additional shares of Lancaster Bank or attempt to exercise a controlling influence over Lancaster Bank.6 [Footnote 6. See, e.g., Emigrant Bancorp, Inc., 82 Federal Reserve Bulletin 555 (1996); First Community Bancshares, Inc., 77 Federal Reserve Bulletin 50 (1991). End footnote.] Interstate Analysis Section 3(d) of the BHC Act allows the Board to approve an application by a bank holding company to acquire control of a bank located in a state other than the bank holding company’s home state if certain conditions are met. For purposes of the BHC Act, the home state of Passumpsic is Vermont,7

[Footnote 7. A bank holding company’s home state is the state in which the total deposits of all banking subsidiaries of such company were the largest on July 1, 1966, or the date on which the company became a bank holding company, whichever is later. 12 U.S.C. § 1841(o)(4)(C). End footnote.] and Siwooganock is located in New Hampshire.8 [Footnote 8. For purposes of section 3(d) of the BHC Act, the Board considers a bank to be located in the states in which the bank is chartered, headquartered, or operates a branch. See 12 U.S.C. §§ 1841(o)(4)-(7) and 1842(d)(1)(A) and (d)(2)(B). End footnote.] Based on a review of all the facts of record, including relevant state statutes, the Board finds that all conditions for an interstate acquisition enumerated in section 3(d) of the BHC Act are met in this case.9 [Footnote 9. See 12 U.S.C. § 1842(d)(1)(A) and (B) and 1842(d)(2)(A) and (B). Passumpsic is adequately capitalized and adequately managed, as defined by applicable law. Neither New Hampshire nor Vermont has any state age laws within the meaning of 12 U.S.C. § 1842(d)(1) (B). On consummation of the proposal, Passumpsic would control less than 10 percent of the total amount of deposits of insured depository institutions (“total deposits”) in the United States and less than 30 percent of total deposits in New Hampshire. All other requirements of section 3(d) would be met on consummation of the proposal. End footnote.] In light of all the facts of record, th Board is permitted to approve the proposal under section 3(d) of the BHC Act.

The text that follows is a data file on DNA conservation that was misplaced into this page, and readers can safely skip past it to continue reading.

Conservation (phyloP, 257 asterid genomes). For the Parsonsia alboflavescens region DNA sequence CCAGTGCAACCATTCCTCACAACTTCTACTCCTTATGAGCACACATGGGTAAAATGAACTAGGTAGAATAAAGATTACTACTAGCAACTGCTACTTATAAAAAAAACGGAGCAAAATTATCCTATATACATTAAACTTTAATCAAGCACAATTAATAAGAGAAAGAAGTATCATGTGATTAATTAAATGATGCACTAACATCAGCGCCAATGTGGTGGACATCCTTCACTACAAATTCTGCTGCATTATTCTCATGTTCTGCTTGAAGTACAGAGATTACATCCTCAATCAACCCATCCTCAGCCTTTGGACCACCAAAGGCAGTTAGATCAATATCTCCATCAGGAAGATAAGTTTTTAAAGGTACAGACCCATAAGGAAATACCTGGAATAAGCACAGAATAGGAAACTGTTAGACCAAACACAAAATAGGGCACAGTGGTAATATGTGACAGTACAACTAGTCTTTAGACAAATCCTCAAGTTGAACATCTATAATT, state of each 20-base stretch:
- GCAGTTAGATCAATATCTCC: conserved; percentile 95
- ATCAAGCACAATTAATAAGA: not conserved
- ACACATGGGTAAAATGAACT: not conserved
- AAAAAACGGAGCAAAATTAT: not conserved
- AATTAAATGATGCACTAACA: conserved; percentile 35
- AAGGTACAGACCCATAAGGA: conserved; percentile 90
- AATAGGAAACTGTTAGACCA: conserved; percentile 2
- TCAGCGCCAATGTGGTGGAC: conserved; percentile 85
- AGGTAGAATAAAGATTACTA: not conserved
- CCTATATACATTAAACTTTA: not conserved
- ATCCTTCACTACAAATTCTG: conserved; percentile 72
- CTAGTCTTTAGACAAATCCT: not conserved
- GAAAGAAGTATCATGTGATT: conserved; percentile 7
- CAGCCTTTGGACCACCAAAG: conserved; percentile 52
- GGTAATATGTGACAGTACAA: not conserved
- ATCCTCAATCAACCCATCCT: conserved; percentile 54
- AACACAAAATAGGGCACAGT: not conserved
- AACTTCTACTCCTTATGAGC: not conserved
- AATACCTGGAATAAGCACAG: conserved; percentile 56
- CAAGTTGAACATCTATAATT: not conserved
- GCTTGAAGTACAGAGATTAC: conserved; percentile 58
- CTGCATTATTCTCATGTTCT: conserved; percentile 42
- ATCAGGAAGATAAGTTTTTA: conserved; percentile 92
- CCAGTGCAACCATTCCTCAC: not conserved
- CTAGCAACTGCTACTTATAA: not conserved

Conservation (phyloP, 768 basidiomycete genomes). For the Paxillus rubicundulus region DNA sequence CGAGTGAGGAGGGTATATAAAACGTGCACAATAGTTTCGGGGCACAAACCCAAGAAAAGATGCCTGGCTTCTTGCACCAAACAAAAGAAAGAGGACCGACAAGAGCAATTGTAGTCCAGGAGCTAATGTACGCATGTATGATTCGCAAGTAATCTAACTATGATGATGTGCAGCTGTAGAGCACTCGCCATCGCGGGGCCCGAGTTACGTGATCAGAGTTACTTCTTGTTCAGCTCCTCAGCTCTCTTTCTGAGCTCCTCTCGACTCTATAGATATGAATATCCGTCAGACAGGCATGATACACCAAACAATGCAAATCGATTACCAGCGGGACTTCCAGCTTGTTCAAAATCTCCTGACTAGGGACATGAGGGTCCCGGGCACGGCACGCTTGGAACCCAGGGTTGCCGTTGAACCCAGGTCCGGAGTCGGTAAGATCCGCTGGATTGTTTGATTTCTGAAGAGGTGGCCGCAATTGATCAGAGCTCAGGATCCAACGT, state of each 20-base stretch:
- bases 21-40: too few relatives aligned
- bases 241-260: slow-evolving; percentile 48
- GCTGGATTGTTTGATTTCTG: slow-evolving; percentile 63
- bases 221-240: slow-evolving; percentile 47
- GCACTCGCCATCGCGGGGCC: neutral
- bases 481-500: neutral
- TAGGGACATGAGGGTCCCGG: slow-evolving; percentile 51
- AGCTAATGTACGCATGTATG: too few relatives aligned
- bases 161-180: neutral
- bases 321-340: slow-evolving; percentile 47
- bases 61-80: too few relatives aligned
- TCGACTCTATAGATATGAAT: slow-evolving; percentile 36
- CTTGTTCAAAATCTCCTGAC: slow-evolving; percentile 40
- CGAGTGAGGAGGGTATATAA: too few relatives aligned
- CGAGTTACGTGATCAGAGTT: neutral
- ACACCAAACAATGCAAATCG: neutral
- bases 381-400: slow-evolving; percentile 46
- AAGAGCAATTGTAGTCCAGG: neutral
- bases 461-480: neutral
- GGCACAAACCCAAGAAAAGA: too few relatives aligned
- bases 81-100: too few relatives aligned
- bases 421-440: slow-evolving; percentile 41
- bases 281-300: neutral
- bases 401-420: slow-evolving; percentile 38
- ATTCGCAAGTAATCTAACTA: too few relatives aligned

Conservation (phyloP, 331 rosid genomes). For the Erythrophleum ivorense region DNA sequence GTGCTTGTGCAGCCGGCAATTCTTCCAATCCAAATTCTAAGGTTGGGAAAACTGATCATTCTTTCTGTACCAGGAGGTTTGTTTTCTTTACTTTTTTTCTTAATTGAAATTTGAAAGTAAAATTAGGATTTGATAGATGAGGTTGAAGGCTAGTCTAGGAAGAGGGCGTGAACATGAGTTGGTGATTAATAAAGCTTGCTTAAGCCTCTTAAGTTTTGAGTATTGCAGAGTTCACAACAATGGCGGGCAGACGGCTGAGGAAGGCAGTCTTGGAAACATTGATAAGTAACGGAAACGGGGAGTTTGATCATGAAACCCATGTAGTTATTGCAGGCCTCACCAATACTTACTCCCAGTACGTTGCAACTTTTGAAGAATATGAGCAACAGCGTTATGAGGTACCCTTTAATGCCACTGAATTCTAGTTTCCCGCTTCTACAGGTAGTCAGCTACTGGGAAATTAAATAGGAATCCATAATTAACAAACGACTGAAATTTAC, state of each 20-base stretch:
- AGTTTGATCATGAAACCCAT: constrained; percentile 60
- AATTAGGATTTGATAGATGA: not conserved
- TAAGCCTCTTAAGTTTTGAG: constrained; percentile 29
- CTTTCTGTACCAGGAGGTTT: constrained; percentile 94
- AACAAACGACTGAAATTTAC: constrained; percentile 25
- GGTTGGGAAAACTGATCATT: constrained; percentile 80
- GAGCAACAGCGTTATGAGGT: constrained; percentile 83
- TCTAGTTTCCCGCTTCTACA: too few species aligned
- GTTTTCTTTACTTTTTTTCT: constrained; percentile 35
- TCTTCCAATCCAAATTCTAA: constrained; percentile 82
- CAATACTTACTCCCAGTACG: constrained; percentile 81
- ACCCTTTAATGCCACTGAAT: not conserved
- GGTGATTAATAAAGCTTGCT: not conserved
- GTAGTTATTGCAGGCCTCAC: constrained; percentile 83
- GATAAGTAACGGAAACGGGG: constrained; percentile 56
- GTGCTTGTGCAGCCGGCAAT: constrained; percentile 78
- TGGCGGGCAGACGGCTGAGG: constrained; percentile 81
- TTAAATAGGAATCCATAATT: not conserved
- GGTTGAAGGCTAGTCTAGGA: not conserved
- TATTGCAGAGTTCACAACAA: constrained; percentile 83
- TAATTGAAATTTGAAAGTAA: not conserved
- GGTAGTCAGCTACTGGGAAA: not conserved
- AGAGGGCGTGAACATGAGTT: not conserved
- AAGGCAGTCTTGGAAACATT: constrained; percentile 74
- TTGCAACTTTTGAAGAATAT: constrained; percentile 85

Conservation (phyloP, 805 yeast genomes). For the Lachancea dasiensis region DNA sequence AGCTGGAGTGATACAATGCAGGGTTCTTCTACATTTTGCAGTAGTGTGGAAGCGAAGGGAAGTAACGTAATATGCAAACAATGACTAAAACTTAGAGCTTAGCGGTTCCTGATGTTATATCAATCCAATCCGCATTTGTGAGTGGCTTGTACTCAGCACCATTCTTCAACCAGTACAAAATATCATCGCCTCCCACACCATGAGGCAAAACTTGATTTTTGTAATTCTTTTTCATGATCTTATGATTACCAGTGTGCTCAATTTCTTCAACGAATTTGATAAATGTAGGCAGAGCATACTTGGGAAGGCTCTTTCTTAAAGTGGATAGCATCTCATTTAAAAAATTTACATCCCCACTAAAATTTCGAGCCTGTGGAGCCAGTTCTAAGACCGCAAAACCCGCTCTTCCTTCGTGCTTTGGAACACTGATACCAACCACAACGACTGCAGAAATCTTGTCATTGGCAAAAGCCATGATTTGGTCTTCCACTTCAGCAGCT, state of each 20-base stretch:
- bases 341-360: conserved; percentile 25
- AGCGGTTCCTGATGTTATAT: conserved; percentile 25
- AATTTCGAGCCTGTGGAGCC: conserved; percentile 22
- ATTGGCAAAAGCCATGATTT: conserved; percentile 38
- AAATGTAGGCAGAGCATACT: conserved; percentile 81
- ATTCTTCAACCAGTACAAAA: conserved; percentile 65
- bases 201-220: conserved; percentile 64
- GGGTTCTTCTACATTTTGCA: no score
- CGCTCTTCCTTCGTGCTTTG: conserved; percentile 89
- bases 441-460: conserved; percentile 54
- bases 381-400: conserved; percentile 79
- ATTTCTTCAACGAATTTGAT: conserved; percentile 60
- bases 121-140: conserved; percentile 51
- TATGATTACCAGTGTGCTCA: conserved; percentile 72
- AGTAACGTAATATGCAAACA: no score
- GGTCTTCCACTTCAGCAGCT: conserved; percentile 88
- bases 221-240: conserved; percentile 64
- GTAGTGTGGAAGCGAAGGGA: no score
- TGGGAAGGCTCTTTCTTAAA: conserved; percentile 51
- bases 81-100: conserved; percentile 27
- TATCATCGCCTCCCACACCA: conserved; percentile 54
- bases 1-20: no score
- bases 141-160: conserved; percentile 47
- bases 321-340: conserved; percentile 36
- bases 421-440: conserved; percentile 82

Competitive Considerations Section 3 of the BHC Act prohibits the Board from approving a proposal that would result in a monopoly or would be in furtherance of an attempt to monopolize the business of banking in any relevant banking market. The BHC Act also prohibits the Board from approving a bank acquisition that would substantially lessen competition in any relevant banking market, unless the anticompetitive effects of the proposal are clearly outweighed in the public interest by the probable effect of the proposal in meeting the convenience and needs of the community to be served.10

[Footnote 10. 12 U.S.C. § 1842(c)(1). End footnote.] Passumpsic Bank, Siwooganock Bank, and Lancaster Bank compete directly in the Littleton banking market.11 [Footnote. 11 The Littleton banking market includes the towns of Bethlehem, Easton, Franconia, Landaff, Lisbon, Littleton, Lyman, Monroe, and Sugar Hill in Grafton County, New Hampshire; the towns of Carroll, Dalton, Groveton, Jefferson, Lancaster, Northumberland, Stratford, and Whitefield in Coos County, New Hampshire; and the towns of Brunswick, Granby, Guildhall, Lunenburg, and Maidstone in Essex County, Vermont. End footnote.] The Board has reviewed carefully the competitive effects of the proposal in this banking market in light of all the facts of record. In particular, the Board has considered the number of competitors that would remain in the market; the relative shares of total deposits in depository institutions in the market (“market deposits”) controlled by Passumpsic Bank, Siwooganock Bank, and Lancaster Bank;12 [Footnote 12. Deposit and market share data are as of June 30, 2005, and are based on calculations in which the deposits of thrift institutions are included at 50 percent, with one exception. The Board previously has indicated that thrift institutions have become, or have the potential to become, significant competitors of commercial banks. See, e.g., Midwest Financial Group, 75 Federal Reserve Bulletin 386, 387 (1989); National City Corporation, 70 savingsFifth previously52,have(1991).may weigh 100 deposits 334 (2001). that thrift deposits See, in the thrift is Bancorp,percent the e.g., banking basis. in the market of deposits lending. of includedfootnote.] approximates included market Thesavings Reserve actively engaged when a calculation on because Reserve Bulletin concentration level commercial bank. thriftBoard has ThirdmarketSee, 744thatcommercial Inc., 77 Federal Endassociation at statede.g., itinThe competition regularly 50 Federal weightedBulletin 743,that Firstshareofat theof one 330, haspercent associationsthe1005587been(1984). The Boardfrom a FederalHawaiian, percent Reserve Bulletin